Isabelle was a senior in high school walking through the parking lot with a friend, a young black woman. A pickup truck with a confederate flag in the back drove past them, full of white boys, one of whom hung out the window and catcalled the girls, yelling “yaaaaaa I loooove exotic girls!” I told her she should have yelled back “sorry, I like intelligent boys.” She said she was too afraid to respond. Now I worry that she’s unsafe at school.

2014 Puerto Vallarta, Mexico


My speaking out about these things is seen as powerful and poignant; I am heralded for my bravery and for what I have endured (which isn’t much). People call me strong and send messages of love. My black peers are seen as inflaming and biased. Their stories are picked apart as if by vultures picking apart the bloody meat of roadkill; trying to find the inaccuracies, the biases, the double standards, any tiny little inconsistency, asking “but what about….” as if to debunk their experiences. They receive cynicism, scorn, even death threats. They’re told to be quiet, to be polite, to be patient, not angry.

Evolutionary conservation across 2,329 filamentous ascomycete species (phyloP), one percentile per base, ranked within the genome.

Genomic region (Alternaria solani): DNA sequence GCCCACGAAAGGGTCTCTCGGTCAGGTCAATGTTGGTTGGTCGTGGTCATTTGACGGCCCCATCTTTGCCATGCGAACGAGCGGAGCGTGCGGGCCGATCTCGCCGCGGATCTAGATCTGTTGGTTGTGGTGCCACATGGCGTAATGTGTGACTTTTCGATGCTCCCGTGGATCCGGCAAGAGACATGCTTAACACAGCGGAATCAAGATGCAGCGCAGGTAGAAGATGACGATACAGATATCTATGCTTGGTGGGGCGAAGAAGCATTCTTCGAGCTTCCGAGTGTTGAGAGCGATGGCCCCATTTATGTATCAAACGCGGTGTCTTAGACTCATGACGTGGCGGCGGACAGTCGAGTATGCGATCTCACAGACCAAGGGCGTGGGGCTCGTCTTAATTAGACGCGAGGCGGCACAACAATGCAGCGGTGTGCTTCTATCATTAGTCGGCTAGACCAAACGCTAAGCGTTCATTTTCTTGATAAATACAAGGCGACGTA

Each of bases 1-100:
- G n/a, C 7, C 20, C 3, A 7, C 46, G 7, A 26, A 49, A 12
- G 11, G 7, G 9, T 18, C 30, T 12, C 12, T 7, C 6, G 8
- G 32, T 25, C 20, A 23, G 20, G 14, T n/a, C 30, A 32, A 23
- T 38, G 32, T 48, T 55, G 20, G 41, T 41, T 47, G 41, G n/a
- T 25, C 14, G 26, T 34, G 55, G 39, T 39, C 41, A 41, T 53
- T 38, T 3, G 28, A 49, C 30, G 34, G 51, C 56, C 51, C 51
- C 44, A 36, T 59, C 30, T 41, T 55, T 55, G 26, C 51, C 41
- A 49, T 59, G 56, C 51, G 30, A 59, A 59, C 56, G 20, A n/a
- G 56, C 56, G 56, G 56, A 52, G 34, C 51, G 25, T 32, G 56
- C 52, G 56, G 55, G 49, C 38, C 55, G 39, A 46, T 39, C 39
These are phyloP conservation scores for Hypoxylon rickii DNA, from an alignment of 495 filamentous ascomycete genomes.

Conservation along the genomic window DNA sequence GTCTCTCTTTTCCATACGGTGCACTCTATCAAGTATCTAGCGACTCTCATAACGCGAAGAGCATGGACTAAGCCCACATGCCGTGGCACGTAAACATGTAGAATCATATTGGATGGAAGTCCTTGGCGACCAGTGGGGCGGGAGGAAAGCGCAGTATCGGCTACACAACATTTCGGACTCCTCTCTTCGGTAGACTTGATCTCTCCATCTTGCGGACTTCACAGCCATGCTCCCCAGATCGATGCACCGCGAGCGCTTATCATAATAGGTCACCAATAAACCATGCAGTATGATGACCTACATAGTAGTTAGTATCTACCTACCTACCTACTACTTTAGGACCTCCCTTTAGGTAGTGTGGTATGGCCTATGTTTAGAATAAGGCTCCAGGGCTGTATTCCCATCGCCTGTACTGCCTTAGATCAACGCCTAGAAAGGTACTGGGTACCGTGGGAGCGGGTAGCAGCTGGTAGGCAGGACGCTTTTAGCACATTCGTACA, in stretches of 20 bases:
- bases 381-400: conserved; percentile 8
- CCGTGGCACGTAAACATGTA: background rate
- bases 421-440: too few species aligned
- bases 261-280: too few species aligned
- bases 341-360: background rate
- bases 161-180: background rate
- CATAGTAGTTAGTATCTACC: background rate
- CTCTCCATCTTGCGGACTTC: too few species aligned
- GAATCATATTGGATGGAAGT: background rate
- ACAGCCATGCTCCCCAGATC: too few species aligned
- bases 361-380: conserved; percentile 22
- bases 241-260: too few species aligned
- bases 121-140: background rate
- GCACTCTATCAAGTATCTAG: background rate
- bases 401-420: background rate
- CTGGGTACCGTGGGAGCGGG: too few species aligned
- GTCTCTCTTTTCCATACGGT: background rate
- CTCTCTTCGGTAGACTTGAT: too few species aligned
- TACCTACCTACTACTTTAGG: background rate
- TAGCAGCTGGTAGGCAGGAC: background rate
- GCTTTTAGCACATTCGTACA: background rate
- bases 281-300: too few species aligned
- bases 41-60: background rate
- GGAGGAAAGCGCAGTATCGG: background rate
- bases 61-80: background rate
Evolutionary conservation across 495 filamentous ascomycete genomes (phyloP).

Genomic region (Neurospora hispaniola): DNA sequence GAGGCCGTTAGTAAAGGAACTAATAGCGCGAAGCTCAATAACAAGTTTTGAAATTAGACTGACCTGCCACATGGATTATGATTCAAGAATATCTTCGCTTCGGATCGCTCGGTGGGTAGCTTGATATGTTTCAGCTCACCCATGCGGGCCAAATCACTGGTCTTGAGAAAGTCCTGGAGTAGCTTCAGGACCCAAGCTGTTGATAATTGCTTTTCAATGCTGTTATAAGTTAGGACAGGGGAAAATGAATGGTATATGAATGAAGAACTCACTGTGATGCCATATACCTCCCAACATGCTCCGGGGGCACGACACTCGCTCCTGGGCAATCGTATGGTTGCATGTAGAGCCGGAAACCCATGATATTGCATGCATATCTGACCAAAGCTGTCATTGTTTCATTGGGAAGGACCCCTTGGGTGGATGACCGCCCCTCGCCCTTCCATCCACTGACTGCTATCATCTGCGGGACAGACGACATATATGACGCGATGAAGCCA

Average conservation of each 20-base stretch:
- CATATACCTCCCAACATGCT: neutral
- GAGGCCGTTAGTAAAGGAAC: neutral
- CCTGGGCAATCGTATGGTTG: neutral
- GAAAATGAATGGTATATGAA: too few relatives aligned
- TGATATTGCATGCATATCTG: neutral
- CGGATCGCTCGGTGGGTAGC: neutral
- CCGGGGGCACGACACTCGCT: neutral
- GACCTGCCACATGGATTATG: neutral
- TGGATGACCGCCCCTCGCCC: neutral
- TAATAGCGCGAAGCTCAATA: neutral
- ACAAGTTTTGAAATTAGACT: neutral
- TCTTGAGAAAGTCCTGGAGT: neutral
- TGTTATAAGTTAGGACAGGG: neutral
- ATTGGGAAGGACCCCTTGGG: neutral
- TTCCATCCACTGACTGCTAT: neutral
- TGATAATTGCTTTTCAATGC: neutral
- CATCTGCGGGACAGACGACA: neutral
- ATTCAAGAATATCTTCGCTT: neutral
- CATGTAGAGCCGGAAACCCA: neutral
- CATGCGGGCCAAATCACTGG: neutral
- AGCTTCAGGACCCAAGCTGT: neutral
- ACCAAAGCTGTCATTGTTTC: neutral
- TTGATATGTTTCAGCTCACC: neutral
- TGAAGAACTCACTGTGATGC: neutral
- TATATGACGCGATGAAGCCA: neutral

Originally posted June 2020 on